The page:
Sabriye invited me to visit her school in Lhasa, but I thought I could do more (Figure 2). Why not take the students on an Everest-sized adventure unlike anything they had ever experienced? I wanted them to know they were special, to make them feel like they were a part of something big. I hoped that this "bigness" would become ingrained in the students and affect their lives.
I told Sabriye to pick the six students she thought would be best suited to the challenge I was planning, and, along with some friends I knew from climbing Mt. Everest, I boarded a plane to Lhasa. During our first visit, we took the children on a training trek. With lots of coaching, the students completed an arduous ascent up and over a 17,500-foot mountain pass. Although the children struggled, and some of them got sick, their will was steadfast. As the challenge intensified, the students' skills evolved quickly.
CLIMBING THE GLACIER
The region around Mt. Everest has such deep spiritual, symbolic, and mythical importance in the Tibetan culture that I thought it would be immeasurably powerful to bring the children to this area. Several months after our initial training trek, my colleagues and I returned to Tibet to lead the six blind students to a peak on the East Rombuk Glacier, a huge glacial formation on the side of Mt. Everest, just above the 21,000-foot camp.
Along the way, we confronted rocky trails and brutally cold temperatures. We even had to traverse a zigzagging pathway through a miniature ice fall that was riddled with serpentine columns, jutting pinnacles, and shifting shards of ice. The students had never experienced anything like it before. One boy fell into a crevasse, but we were able to haul him out immediately by the ropes that bound us together. Although challenging, the trip was also incredibly tactile and filled the children with wonder as they played in the magical palace of ice.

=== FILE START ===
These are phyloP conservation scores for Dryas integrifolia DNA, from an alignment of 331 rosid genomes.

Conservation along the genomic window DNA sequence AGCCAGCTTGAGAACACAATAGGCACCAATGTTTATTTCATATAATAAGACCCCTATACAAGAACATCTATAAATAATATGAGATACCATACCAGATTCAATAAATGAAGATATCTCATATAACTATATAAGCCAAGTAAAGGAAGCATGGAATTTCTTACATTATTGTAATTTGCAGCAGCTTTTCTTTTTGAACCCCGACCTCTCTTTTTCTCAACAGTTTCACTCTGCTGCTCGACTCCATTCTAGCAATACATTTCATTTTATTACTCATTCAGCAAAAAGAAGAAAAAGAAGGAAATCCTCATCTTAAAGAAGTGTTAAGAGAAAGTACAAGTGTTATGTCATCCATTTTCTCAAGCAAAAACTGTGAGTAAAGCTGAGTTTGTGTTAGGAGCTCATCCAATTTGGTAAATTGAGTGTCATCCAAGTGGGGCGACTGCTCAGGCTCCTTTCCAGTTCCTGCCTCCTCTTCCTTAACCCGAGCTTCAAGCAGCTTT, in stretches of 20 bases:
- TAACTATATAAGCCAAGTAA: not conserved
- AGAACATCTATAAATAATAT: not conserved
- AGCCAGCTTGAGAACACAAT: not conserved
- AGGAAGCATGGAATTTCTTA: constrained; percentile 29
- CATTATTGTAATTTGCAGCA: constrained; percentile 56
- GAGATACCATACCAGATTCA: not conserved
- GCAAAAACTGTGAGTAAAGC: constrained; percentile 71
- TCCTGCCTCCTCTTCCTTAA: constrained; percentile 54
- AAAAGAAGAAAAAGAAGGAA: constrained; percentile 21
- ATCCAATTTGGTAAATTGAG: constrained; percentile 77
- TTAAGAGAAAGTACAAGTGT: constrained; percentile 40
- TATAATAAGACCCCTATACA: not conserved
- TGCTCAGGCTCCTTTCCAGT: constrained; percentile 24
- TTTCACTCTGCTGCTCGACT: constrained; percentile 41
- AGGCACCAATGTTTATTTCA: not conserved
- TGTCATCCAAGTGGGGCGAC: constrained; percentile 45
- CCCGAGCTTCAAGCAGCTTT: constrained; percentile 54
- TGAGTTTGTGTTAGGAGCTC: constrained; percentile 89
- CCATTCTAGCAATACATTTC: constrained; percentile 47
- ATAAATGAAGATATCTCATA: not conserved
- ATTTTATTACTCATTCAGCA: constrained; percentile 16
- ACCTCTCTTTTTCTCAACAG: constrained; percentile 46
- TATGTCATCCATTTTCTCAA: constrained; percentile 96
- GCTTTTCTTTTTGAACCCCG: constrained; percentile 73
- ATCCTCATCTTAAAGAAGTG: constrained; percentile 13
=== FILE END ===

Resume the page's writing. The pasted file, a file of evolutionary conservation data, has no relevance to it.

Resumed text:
REACHING THE PEAK
The entire climb took almost a month. Many children got sick, and all of them struggled. Ultimately, however, these blind Tibetan students who had been hit with rocks, sold into slavery, and tied to beds in dark rooms, all stood on the glacier at 21,500 feet.
Our arrival at the summit was not marked by a dramatic celebration. Many of the children seemed ambivalent about, even stunned by, our achievement. As we made our descent, I wondered if I had put the students through unnecessary suffering. My misgivings were allayed on my last day in Tibet, when they gathered around me. Kyila, the best at English of the group, asked, "Will you come back to take us to the top of Mt. Everest?"
"I thought you did not like climbing?" I said playfully.
"We love climbing," they all yelled incredulously.
"You cannot climb mountains," I teased. "You are blind."
"We can do anything," Sonam Bonsu shot back and punched me in the arm.
"We want to climb higher," Kyila said.
Since the blind climbers descended from the East Rombuk Glacier, their aspirations have grown. Kyila spent a year studying in the United Kingdom and returned to Tibet to run Braille Without Borders. Gyenshen started the first Braille printing business in Tibet. Sonam Bonsu graduated first in her class from a mainstream school. Two more of the students run the biggest massage therapy clinic in Lhasa.
Sabriye Tenberken and her young students have turned the perception of blindness around in Tibet. They have gone far beyond surviving the challenges of their daily lives. The blindness that made these students the scourge of society now gives them strength and propels them forward with determination and joy.
To learn more about Sabriye Tenberken's training center in Lhasa, visit www.braillewithoutborders.org.
Erik Weihenmayer is the only blind person in history to climb Everest and the Seven Summits. This article is adapted from The Adversity Advantage (available at www.adversityadvantage.com), a book he co-authored with Paul G. Stoltz.